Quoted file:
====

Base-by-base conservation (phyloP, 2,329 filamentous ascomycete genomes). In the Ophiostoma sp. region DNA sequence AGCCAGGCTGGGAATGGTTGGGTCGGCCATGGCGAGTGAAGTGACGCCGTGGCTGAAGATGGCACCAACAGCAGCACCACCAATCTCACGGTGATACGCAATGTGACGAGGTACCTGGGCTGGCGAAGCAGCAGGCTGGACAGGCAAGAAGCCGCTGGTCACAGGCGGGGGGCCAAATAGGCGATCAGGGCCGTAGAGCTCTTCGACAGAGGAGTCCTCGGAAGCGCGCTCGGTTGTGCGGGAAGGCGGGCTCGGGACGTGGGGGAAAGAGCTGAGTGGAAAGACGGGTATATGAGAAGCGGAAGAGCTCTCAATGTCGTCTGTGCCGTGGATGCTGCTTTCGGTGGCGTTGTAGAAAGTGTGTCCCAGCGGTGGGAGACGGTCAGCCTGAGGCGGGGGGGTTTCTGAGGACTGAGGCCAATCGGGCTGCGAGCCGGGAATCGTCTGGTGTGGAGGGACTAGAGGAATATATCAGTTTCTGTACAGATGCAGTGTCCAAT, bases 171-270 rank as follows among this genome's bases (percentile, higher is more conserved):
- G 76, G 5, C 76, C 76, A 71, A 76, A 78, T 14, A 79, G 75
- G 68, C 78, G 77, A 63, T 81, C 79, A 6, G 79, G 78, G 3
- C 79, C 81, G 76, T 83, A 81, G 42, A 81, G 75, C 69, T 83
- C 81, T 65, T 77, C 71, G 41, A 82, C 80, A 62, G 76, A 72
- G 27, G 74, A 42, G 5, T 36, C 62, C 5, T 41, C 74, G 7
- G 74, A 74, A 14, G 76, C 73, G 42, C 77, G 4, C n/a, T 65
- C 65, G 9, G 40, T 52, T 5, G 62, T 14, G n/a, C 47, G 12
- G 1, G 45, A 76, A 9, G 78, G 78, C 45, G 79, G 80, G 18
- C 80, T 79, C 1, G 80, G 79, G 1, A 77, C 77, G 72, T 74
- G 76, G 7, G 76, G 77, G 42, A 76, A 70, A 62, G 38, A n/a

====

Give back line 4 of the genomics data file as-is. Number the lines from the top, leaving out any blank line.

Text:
- C 79, C 81, G 76, T 83, A 81, G 42, A 81, G 75, C 69, T 83